The song "A Pub With No Beer" was made famous by the late Slim Dusty.
But it could be said a town with no pub was just as dire.
While the pandemic has changed the way of life, our pubs have been the shining light and reinvented the wheel to help keep their town's economies ticking over.
Throughout the seasons, both good and bad, the country pub has been described as the beating heart of any rural community.
The buildings have welcomed weary farmers battling Mother Nature, many who aren't church goers but the pub has been the closest thing they get to a confessional.
According to the Australian Hotels Association (AHA), there are 1332 pubs in regional NSW, which account for more than half of all pubs in the state.
Of those there are more than of 260 one pubs towns.
Some pubs are well-known for their parmies and locally-grown steaks, others have quirky memorabilia on the walls and some have interesting names.
The Royal leads the way for the top 10 most common pub names. It's followed by the Commercial, Railway, Imperial, Tattersalls, Grand, Courthouse, the Aussie (Australian), then the Central and Star.
Setting aside some names we inherited from Britain and those named after their towns, some of the more quirky local haunts include Cow and Calf, the Blue Cattledog, The Pub, Loaded Dog, Wombat Hotel, Bland Hotel, Bogan Pub, Shindy's Inn, Jolly Swagman and Cooee Hotel.
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AHA NSW liquor and policing director John Green said the value of a local pub could not be underestimated as they provided so much more than just economic benefits.
"They are a place where mates watch sport, family catch up for dinner, girlfriends meet for drinks or a dance and every now and then the occasional romance starts. They provide safe haven in times of flood and fire, and donate millions to local charities," Mr Green said.
"In terms of employment and local economies, it's not only staff employed directly but also cleaners, security, fridge mechanics and food providers that all rely on the local for much of their business to keep local economies ticking over."
That's why The Land and our readers want to give a shout out to our country pubs that certainly give country folk a reason to celebrate the colour of life.
Ask anyone in the NSW north west about what's a good news yarn and they all say "have you spoken to Tom at the Collie Hotel?"
So that's exactly what happened and we weren't disappointed.
Tom and Emily Hancock, who run the Collie Hotel on the Oxley Highway, became a social media phenomena in lockdown with their daily videos depicting life in a country pub.
They certainly left people laughing out loud with their interpretation of those that walk through their doors from the stock and station agents, to farmers, shearers and even a hen's party.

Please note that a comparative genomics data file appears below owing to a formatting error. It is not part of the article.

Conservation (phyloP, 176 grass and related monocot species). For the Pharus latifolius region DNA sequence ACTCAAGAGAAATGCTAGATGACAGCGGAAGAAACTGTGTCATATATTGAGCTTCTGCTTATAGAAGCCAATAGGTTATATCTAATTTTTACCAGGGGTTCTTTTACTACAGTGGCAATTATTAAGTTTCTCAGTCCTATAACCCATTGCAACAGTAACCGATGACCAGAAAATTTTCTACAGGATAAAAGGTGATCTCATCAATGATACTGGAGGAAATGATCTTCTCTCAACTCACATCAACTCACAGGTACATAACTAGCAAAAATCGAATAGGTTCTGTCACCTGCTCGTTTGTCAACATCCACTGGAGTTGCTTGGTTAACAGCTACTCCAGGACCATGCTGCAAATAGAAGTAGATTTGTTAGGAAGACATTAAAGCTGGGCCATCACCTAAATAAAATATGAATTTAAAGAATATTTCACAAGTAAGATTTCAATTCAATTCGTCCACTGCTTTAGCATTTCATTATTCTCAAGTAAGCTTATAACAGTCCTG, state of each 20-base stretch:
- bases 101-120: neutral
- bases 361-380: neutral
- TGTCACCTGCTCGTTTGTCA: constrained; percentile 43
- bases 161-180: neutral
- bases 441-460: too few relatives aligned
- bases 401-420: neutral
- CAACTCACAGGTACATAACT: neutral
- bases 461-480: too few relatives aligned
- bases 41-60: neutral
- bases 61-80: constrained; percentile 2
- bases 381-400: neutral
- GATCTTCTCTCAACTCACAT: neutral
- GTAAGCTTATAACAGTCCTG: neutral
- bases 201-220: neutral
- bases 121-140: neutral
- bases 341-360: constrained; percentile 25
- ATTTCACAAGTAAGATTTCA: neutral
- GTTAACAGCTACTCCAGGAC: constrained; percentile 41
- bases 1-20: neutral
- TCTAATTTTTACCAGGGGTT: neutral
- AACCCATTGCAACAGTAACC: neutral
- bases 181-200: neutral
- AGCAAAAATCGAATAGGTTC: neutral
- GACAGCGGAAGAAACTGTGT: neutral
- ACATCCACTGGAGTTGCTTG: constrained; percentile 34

But it's more than just the videos that were a welcome laugh in lockdown, when you walk through the pub doors you are greeted with Tom and Emily's vivacious smiles and a 'G'day how are you going?' epitomising true country hospitality.
And farmers sitting at the bar for their counter lunch can certainly attest to that.
Albert Hotel, Milparinka
Built in 1882, the Albert Hotel was the first to be licensed in Milparinka and was just one of four hotels in the historic township in the state's north west at the height of the gold rush.
Today, there aren't many pubs where you can taxi your aeroplane right up to the front door to not only refuel the plane but yourself.
Walking through the doors, you will find a fish pond in the courtyard, which is unique and an original explorers map from 1901.
"It's been a tough couple of years with drought and COVID-19 but we have a great local community that supports us," publican Rebecca Young says.
It's one of three pubs at Grawin west of Lightning Ridge in outback NSW that have popped up on the back of opal fever.
Nearby is the Glengarry Hilton as well as the Pub in the Scrub, that also service the opal region.
They are certainly unique pubs with lots of memorabilia of a by-gone era to look at as well as a "cold beer and good conversation that always flows".
Rabbit Trap Hotel, Albert
As its name suggests there is a giant rabbit trap, 9.5m wide and 3m high, out the front of this NSW Central West pub.
With the town's population sitting at 11, it relies on tourism for trade.
"With restrictions easing, we can hold Christmas parties and will have more people travelling past, which will keep people employed," bar staff Joanne Elphick said.
"We are known for our steaks, whether you like it blue or well-done you will still get a beautiful locally sourced tender steak.
"Plus we are the only place besides the service station that has mobile reception in town."
"Why not come here, we have cold beer" is certainly one reason to venture to the Booligal Hotel, in NSW's Riverina, owner Chris Sharp says.
"It really has a great atmosphere, people are really happy when they come here whether they are locals who have been working hard on their property or travellers who are happy to be away from home and out in the country," Chris said.
While he said the first lockdowns last year were not "too bad", he said the last one was terrible for business.
"It's certainly good to be open again," he said.